The last contestant won the big prize and everyone was happy for her as she was an older lady and walk using a walker. She was helped up and down the stage by Meek and Bob Walk, the announcer of the game.
With that, all of the stage games were over and things were wrapping up for PirateFest. A lot of the season ticket holders had already left, and the MVP Zone no longer was doing autographs, so kids were playing Wii Sports, while others played pool and relaxed on the chairs.
My father was about ready to pick me up, and I was bundled up ready to go outside, but at the last minute took a picture with President Frank Coonelly before I left.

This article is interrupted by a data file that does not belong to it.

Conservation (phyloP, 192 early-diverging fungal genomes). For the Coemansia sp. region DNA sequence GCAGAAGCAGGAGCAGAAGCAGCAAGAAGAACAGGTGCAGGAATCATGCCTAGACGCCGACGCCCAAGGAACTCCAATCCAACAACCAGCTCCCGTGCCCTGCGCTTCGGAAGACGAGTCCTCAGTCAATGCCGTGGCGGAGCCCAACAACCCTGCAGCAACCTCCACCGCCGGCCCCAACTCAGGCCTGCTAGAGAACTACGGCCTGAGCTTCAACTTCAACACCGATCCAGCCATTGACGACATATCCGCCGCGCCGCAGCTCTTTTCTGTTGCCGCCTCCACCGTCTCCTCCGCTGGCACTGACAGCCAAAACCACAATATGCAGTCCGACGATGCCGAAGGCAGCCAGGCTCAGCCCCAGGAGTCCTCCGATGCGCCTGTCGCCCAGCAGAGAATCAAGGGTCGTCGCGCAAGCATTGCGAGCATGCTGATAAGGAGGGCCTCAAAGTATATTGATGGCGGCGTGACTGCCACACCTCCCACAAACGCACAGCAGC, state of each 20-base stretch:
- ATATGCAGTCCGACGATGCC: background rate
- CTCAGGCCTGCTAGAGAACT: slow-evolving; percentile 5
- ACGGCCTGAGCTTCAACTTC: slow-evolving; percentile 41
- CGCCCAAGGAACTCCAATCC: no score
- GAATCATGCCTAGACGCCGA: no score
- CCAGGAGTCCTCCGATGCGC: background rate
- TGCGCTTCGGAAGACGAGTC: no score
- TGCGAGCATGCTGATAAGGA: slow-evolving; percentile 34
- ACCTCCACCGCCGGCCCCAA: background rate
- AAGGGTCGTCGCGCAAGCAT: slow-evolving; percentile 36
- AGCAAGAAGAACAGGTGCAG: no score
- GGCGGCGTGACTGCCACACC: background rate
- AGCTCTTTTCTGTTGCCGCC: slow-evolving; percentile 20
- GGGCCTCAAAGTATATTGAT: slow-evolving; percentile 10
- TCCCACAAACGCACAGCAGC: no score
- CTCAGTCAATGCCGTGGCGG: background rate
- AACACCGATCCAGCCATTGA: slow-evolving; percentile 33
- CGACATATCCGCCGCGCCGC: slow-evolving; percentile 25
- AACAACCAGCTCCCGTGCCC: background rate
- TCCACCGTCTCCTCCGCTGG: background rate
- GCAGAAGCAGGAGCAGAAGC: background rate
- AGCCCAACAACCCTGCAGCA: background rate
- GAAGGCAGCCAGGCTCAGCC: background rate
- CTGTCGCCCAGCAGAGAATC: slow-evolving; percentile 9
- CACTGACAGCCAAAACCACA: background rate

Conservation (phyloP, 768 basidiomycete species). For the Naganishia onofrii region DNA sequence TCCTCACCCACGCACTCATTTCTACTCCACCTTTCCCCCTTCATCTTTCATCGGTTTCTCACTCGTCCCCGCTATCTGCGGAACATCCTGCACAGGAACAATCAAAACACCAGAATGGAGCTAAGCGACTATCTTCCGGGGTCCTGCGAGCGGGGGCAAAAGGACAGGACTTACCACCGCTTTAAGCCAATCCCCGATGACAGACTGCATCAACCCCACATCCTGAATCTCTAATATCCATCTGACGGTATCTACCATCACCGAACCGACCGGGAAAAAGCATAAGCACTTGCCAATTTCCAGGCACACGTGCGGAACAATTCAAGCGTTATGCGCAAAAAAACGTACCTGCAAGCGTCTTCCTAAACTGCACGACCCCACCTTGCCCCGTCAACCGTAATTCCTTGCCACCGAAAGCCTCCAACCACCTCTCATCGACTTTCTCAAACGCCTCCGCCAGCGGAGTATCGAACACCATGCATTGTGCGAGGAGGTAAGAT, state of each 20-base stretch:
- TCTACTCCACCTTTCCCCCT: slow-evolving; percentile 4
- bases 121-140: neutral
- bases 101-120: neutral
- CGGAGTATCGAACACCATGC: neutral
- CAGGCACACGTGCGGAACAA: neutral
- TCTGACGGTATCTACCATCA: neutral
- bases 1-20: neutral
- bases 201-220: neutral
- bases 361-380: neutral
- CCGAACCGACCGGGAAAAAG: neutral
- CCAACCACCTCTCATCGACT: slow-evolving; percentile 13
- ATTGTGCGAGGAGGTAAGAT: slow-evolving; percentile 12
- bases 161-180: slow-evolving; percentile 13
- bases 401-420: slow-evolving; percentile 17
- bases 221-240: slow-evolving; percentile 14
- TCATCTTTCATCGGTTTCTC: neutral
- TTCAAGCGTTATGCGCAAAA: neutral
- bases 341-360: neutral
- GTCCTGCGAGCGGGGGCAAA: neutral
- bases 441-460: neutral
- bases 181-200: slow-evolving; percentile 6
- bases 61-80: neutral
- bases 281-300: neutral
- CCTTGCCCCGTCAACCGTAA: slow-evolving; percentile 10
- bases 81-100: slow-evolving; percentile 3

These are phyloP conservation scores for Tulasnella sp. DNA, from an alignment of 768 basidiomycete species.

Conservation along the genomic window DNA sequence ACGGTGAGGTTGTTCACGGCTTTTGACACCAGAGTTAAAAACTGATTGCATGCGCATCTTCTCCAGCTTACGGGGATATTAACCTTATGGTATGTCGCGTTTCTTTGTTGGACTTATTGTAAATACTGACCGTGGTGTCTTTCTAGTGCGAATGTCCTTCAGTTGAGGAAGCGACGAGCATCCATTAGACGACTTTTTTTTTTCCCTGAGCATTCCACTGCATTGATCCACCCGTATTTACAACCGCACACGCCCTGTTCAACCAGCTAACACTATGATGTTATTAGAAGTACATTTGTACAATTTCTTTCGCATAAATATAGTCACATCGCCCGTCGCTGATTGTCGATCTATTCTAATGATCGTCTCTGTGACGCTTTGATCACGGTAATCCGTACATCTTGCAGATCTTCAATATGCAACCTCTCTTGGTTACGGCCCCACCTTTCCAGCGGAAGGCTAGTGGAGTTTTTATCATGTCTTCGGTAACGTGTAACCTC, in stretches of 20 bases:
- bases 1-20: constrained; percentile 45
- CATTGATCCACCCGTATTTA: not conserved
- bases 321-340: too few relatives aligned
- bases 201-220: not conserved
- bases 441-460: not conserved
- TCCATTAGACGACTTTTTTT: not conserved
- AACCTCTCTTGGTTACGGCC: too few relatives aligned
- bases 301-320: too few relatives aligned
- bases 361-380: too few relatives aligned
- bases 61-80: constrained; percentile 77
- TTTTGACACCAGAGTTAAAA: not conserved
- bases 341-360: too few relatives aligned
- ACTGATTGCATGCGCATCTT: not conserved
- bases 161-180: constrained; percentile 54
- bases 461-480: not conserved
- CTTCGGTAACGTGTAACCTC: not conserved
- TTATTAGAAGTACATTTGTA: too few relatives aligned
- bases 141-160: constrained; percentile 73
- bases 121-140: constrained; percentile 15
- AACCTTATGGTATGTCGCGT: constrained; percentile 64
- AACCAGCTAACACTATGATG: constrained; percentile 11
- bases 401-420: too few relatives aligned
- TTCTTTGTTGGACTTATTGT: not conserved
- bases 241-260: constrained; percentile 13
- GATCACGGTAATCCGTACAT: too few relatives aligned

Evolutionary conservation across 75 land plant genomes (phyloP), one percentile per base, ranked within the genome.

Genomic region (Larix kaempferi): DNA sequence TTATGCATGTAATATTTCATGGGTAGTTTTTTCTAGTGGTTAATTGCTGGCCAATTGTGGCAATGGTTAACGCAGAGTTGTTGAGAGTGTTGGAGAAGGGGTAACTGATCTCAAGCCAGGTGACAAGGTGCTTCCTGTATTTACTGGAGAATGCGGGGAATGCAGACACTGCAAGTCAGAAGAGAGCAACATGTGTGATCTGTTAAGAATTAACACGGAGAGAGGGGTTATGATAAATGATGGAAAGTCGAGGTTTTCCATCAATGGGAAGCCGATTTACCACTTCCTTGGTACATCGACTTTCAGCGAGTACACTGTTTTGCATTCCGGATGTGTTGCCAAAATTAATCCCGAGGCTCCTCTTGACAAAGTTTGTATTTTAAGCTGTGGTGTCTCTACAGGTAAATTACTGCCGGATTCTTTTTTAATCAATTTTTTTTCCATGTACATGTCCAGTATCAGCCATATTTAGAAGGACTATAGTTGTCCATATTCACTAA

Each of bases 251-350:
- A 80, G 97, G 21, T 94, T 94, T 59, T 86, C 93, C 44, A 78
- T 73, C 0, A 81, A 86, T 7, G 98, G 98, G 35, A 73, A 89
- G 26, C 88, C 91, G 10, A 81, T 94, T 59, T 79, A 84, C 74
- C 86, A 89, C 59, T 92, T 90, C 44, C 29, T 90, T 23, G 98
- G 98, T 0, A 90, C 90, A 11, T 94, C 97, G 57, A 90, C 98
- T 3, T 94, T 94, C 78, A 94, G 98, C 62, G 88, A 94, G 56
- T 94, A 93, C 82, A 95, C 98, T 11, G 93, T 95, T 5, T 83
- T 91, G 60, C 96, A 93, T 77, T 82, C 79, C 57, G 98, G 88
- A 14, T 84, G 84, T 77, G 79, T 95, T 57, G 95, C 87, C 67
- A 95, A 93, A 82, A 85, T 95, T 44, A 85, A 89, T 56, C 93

I had a lot of fun at Friday’s PirateFest and would be back Sunday for much more. My next post actually will be my Super Bowl Prediction and then I will make a post for Sunday’s PirateFest.
I would like to take this time to thank everyone who has stumbled upon or read my blog. My blog was ranked #50 among fans for traffic in January 2011! This was the first time my blog has achieved this honor.
There were so many highs that I accomplished in January as I interviewed Zack Hample who has a new book coming out next month, teased PirateFest and even wrote a couple of PirateFest posts. Thanks again every body. I have two more PirateFest posts and then I will review Zack Hample’s book. I look forward to hearing what you guys have to say. It is your support that keeps me going.